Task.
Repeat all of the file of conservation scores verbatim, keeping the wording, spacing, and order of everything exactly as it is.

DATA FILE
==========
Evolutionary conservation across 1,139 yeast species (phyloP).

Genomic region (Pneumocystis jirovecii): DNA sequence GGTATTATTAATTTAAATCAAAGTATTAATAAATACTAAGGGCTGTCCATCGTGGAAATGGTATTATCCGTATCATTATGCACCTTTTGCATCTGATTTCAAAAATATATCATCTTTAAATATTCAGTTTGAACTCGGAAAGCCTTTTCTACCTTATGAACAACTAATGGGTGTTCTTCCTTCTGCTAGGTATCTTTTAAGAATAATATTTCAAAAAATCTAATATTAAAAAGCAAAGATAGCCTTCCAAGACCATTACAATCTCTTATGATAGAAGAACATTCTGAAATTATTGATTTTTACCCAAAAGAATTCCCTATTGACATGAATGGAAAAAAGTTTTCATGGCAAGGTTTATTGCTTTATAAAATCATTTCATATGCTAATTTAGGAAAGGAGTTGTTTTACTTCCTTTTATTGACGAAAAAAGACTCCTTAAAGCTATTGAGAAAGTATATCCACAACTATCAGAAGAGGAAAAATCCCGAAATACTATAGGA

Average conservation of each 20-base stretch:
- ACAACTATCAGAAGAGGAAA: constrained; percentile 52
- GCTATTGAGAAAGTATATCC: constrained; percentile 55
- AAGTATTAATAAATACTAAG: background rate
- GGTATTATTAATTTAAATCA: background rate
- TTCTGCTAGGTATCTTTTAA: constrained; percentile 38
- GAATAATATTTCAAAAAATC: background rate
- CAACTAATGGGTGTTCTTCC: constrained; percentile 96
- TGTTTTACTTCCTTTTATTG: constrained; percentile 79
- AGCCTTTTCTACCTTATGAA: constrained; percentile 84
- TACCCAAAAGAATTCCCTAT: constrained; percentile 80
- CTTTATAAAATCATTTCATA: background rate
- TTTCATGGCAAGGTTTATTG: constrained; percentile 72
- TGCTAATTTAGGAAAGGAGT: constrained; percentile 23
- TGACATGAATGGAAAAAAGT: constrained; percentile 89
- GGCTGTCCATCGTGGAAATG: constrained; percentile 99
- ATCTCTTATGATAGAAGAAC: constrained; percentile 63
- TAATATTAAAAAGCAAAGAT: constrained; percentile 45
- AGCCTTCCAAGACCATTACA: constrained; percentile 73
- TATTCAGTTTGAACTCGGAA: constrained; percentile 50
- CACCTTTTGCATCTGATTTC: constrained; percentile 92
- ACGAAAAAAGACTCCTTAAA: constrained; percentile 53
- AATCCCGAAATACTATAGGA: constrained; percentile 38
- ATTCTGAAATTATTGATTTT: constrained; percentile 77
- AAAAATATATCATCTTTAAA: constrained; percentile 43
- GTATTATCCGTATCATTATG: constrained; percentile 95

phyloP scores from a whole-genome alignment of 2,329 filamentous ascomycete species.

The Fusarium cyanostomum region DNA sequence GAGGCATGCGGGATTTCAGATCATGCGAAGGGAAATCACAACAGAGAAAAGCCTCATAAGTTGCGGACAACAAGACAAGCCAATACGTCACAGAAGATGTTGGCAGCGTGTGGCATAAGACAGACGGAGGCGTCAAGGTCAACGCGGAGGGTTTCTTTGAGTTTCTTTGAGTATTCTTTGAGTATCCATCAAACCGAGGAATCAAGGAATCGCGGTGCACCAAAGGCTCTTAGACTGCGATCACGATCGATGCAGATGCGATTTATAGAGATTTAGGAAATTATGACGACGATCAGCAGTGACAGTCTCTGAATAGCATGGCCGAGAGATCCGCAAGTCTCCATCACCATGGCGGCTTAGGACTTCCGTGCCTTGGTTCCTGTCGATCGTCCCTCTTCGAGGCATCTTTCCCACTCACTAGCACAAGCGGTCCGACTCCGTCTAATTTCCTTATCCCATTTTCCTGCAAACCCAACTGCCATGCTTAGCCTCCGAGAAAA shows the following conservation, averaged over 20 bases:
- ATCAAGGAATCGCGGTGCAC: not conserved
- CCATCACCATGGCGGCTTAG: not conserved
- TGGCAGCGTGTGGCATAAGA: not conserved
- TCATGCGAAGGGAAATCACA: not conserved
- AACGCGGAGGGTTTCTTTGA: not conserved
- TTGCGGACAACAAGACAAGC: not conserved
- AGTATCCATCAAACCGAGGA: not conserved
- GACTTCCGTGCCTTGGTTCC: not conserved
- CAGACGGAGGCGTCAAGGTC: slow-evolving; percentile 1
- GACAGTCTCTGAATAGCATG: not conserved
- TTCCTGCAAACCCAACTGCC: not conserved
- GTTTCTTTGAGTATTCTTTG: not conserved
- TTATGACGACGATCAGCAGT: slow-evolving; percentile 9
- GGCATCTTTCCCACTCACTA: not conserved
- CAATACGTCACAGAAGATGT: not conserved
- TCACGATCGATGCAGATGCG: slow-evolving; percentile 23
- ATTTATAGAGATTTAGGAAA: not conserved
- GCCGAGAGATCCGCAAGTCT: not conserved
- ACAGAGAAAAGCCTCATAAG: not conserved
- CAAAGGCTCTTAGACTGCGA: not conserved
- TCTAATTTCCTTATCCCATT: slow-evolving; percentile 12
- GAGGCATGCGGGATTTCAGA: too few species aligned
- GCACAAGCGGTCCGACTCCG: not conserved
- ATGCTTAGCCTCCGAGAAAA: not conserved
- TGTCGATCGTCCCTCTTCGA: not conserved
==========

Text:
Evolutionary conservation across 1,139 yeast species (phyloP).

Genomic region (Pneumocystis jirovecii): DNA sequence GGTATTATTAATTTAAATCAAAGTATTAATAAATACTAAGGGCTGTCCATCGTGGAAATGGTATTATCCGTATCATTATGCACCTTTTGCATCTGATTTCAAAAATATATCATCTTTAAATATTCAGTTTGAACTCGGAAAGCCTTTTCTACCTTATGAACAACTAATGGGTGTTCTTCCTTCTGCTAGGTATCTTTTAAGAATAATATTTCAAAAAATCTAATATTAAAAAGCAAAGATAGCCTTCCAAGACCATTACAATCTCTTATGATAGAAGAACATTCTGAAATTATTGATTTTTACCCAAAAGAATTCCCTATTGACATGAATGGAAAAAAGTTTTCATGGCAAGGTTTATTGCTTTATAAAATCATTTCATATGCTAATTTAGGAAAGGAGTTGTTTTACTTCCTTTTATTGACGAAAAAAGACTCCTTAAAGCTATTGAGAAAGTATATCCACAACTATCAGAAGAGGAAAAATCCCGAAATACTATAGGA

Average conservation of each 20-base stretch:
- ACAACTATCAGAAGAGGAAA: constrained; percentile 52
- GCTATTGAGAAAGTATATCC: constrained; percentile 55
- AAGTATTAATAAATACTAAG: background rate
- GGTATTATTAATTTAAATCA: background rate
- TTCTGCTAGGTATCTTTTAA: constrained; percentile 38
- GAATAATATTTCAAAAAATC: background rate
- CAACTAATGGGTGTTCTTCC: constrained; percentile 96
- TGTTTTACTTCCTTTTATTG: constrained; percentile 79
- AGCCTTTTCTACCTTATGAA: constrained; percentile 84
- TACCCAAAAGAATTCCCTAT: constrained; percentile 80
- CTTTATAAAATCATTTCATA: background rate
- TTTCATGGCAAGGTTTATTG: constrained; percentile 72
- TGCTAATTTAGGAAAGGAGT: constrained; percentile 23
- TGACATGAATGGAAAAAAGT: constrained; percentile 89
- GGCTGTCCATCGTGGAAATG: constrained; percentile 99
- ATCTCTTATGATAGAAGAAC: constrained; percentile 63
- TAATATTAAAAAGCAAAGAT: constrained; percentile 45
- AGCCTTCCAAGACCATTACA: constrained; percentile 73
- TATTCAGTTTGAACTCGGAA: constrained; percentile 50
- CACCTTTTGCATCTGATTTC: constrained; percentile 92
- ACGAAAAAAGACTCCTTAAA: constrained; percentile 53
- AATCCCGAAATACTATAGGA: constrained; percentile 38
- ATTCTGAAATTATTGATTTT: constrained; percentile 77
- AAAAATATATCATCTTTAAA: constrained; percentile 43
- GTATTATCCGTATCATTATG: constrained; percentile 95

phyloP scores from a whole-genome alignment of 2,329 filamentous ascomycete species.

The Fusarium cyanostomum region DNA sequence GAGGCATGCGGGATTTCAGATCATGCGAAGGGAAATCACAACAGAGAAAAGCCTCATAAGTTGCGGACAACAAGACAAGCCAATACGTCACAGAAGATGTTGGCAGCGTGTGGCATAAGACAGACGGAGGCGTCAAGGTCAACGCGGAGGGTTTCTTTGAGTTTCTTTGAGTATTCTTTGAGTATCCATCAAACCGAGGAATCAAGGAATCGCGGTGCACCAAAGGCTCTTAGACTGCGATCACGATCGATGCAGATGCGATTTATAGAGATTTAGGAAATTATGACGACGATCAGCAGTGACAGTCTCTGAATAGCATGGCCGAGAGATCCGCAAGTCTCCATCACCATGGCGGCTTAGGACTTCCGTGCCTTGGTTCCTGTCGATCGTCCCTCTTCGAGGCATCTTTCCCACTCACTAGCACAAGCGGTCCGACTCCGTCTAATTTCCTTATCCCATTTTCCTGCAAACCCAACTGCCATGCTTAGCCTCCGAGAAAA shows the following conservation, averaged over 20 bases:
- ATCAAGGAATCGCGGTGCAC: not conserved
- CCATCACCATGGCGGCTTAG: not conserved
- TGGCAGCGTGTGGCATAAGA: not conserved
- TCATGCGAAGGGAAATCACA: not conserved
- AACGCGGAGGGTTTCTTTGA: not conserved
- TTGCGGACAACAAGACAAGC: not conserved
- AGTATCCATCAAACCGAGGA: not conserved
- GACTTCCGTGCCTTGGTTCC: not conserved
- CAGACGGAGGCGTCAAGGTC: slow-evolving; percentile 1
- GACAGTCTCTGAATAGCATG: not conserved
- TTCCTGCAAACCCAACTGCC: not conserved
- GTTTCTTTGAGTATTCTTTG: not conserved
- TTATGACGACGATCAGCAGT: slow-evolving; percentile 9
- GGCATCTTTCCCACTCACTA: not conserved
- CAATACGTCACAGAAGATGT: not conserved
- TCACGATCGATGCAGATGCG: slow-evolving; percentile 23
- ATTTATAGAGATTTAGGAAA: not conserved
- GCCGAGAGATCCGCAAGTCT: not conserved
- ACAGAGAAAAGCCTCATAAG: not conserved
- CAAAGGCTCTTAGACTGCGA: not conserved
- TCTAATTTCCTTATCCCATT: slow-evolving; percentile 12
- GAGGCATGCGGGATTTCAGA: too few species aligned
- GCACAAGCGGTCCGACTCCG: not conserved
- ATGCTTAGCCTCCGAGAAAA: not conserved
- TGTCGATCGTCCCTCTTCGA: not conserved